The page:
Jan. 4 was the first day in Ontario that one could file his/her nomination papers and run for trustee within a publicly funded school board. The nomination period closes at 2 p.m. on Sept. 10 and voting day across the province for civic politicians and school board trustees is set for Oct. 25.
While there was a plethora of coverage across Ontario on the early birds filing for municipal office, there was scant if any on those who might be filing for trustee. No big surprise, even though some of these trustees oversee budgets that are larger than any of the municipalities within their district. For example, the public school board I cover, with a annual budget of over $700 million easily outweighs any local council I cover-- the County of Oxford would have the largest budget in my coverage area and it sits at approx $150 million. I don't know the City of London's total budget (including all federal and provincial transfers, not just the taxpayer levy) but if it's over $700 million it's not by much. Yes, yes... I am well aware trustees don't have all the supposed flexibility that councils do in determining budgets, but it's still one of the things they are responsible for and held to account over.
With the changes in Bill 177 and the pending provincial-interest regulations, those elected in this vote will be a cohort of trustees that have a lot of work ahead of them in terms of governing directors of education and board staff members through the process of planning, setting and being held accountable for all sorts of targets. Will the passage of the bill weed out trustees?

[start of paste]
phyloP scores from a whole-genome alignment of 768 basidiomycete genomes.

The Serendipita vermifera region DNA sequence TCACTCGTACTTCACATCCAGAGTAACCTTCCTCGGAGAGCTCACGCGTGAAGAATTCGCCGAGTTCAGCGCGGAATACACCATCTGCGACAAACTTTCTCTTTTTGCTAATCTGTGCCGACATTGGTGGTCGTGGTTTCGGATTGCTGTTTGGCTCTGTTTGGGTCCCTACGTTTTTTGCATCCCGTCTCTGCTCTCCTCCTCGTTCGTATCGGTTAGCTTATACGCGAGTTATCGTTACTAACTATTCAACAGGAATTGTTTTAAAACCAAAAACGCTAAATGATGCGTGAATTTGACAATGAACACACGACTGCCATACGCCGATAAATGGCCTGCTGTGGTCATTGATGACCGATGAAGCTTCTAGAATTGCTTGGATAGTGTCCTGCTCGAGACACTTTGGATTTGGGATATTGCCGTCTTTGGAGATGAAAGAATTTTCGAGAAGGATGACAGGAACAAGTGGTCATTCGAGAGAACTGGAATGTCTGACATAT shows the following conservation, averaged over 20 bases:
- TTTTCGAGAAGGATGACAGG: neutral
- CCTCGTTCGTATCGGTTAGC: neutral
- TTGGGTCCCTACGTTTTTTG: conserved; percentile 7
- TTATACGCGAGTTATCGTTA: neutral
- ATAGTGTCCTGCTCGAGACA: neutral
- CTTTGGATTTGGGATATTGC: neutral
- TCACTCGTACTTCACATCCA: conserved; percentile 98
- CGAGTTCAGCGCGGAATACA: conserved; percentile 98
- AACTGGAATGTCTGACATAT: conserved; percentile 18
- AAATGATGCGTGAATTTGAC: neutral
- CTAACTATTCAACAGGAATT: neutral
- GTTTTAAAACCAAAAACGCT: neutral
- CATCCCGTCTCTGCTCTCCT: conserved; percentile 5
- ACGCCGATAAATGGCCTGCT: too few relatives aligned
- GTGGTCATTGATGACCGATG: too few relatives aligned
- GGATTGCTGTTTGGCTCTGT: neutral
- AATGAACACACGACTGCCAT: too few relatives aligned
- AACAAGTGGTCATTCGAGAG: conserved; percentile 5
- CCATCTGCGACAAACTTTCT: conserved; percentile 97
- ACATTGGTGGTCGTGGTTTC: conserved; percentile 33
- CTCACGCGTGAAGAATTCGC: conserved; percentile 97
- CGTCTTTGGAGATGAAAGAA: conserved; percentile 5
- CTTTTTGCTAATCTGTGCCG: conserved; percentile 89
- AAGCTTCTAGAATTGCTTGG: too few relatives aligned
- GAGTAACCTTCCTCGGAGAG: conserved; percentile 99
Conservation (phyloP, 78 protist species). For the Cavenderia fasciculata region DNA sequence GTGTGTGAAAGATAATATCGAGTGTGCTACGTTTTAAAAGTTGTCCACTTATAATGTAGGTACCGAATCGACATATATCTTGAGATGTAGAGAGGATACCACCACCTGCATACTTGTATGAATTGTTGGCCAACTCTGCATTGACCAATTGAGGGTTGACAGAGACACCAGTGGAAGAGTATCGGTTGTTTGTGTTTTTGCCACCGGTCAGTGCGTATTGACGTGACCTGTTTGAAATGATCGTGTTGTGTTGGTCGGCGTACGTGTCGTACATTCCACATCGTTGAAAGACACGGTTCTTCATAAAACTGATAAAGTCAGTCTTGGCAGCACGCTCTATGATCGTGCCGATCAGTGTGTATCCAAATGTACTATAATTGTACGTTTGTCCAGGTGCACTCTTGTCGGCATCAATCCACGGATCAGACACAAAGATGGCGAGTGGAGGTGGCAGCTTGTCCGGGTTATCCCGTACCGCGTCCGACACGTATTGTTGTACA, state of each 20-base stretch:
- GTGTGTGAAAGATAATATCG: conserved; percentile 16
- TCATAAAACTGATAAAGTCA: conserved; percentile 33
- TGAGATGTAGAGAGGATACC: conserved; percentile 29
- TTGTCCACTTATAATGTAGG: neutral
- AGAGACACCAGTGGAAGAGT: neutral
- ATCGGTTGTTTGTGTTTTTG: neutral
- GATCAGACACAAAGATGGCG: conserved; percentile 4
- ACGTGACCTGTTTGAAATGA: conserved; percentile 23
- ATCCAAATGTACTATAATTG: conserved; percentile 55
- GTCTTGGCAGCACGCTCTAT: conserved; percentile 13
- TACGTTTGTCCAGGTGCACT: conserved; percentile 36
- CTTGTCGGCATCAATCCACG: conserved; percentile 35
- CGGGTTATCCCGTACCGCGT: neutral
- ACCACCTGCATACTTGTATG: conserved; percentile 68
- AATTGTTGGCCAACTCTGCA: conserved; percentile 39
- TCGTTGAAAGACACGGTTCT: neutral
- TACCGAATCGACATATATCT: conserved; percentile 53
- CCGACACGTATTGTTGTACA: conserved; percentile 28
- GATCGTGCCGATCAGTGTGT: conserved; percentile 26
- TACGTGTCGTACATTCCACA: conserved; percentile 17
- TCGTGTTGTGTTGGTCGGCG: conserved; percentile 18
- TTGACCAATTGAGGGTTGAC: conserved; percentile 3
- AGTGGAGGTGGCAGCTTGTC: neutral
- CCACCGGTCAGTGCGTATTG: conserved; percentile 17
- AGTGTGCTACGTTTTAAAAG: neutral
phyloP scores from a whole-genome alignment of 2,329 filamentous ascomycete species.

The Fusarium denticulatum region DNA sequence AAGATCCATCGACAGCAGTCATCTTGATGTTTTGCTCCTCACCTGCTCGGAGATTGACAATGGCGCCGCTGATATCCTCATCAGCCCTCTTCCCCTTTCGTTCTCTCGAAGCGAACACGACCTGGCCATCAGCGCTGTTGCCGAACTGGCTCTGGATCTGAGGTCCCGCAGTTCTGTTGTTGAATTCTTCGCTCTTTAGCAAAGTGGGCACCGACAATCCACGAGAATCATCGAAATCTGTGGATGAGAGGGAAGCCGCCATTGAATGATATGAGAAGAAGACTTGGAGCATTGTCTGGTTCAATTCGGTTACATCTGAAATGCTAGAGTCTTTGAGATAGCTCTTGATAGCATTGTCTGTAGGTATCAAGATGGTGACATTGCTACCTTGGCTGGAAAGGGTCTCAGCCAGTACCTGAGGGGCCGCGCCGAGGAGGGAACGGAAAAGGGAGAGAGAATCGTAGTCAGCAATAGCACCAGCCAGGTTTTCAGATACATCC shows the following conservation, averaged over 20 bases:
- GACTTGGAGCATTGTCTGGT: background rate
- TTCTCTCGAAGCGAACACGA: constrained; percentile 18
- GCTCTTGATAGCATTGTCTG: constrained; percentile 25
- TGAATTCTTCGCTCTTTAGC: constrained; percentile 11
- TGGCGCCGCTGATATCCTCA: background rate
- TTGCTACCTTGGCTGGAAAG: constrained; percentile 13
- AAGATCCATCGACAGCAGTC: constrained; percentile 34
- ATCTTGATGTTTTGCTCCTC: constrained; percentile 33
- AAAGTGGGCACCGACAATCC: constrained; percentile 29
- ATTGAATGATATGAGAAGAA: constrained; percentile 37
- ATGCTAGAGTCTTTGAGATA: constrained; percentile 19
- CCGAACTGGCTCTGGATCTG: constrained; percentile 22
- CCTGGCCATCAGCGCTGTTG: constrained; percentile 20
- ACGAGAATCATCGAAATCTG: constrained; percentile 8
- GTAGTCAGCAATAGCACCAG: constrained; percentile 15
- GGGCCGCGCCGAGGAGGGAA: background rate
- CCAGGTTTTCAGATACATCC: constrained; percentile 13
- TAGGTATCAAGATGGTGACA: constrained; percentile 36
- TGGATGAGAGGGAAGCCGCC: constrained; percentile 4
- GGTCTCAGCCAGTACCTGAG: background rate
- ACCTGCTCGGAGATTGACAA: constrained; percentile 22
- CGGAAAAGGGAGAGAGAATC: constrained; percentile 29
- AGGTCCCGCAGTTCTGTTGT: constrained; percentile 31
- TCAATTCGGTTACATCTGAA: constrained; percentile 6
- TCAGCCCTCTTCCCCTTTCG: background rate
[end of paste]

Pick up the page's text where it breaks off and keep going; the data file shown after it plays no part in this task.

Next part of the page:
In many districts, this year's election is also the first opportunity for those communities still angry about school-closure decisions to enforce a consequence on trustees-- particularly in cases where the trustee(s) elected from the area supported a controversial closure. Will there be a slate of anti-closure trustees elected across the province? This vote will come in the middle of reviews at a number of boards and could -- might -- change the direction / flavour / outcome of those reviews. I've already noticed one trustee who's started abstaining from any vote relating to an accommodation review. The same trustee who, in the first round of reviews before her board, voted in favour of some closures (urban and rural) and voted against others (rural). I was struck with interest by her sudden decision to abstain from a series of votes relating to two reviews in December 2009.
Further, in those boards that seem to have courted controversy this past term -- ie: Bluewater, Toronto District Catholic -- which incumbents will run again and who will rise above the fray to challenge them?
Coverage can be key in trustee elections since very rarely to never are opportunities created for public all-candidate trustee debates. Outside of any promotion / advertising / campaigning a particular candidate might decide to take on, media often offer the only wide-scale, accessible platform for voters to get to know their candidates. We can also seriously impact outcomes-- the first trustee vote I covered saw an opportunity to call a candidate on a statement he made regarding his attendance at board meetings. On election night, he subsequently commented on the impact of newspaper headlines on his loss. In the 2006 vote, the London Free Press did some routine background checking on a Catholic school board trustee candidate and uncovered a less-than-glamorous past that led to that candidate's loss.
The election will add some additional, er, spice, to the coming 10 months of K-12 education in this province. I look forward to it.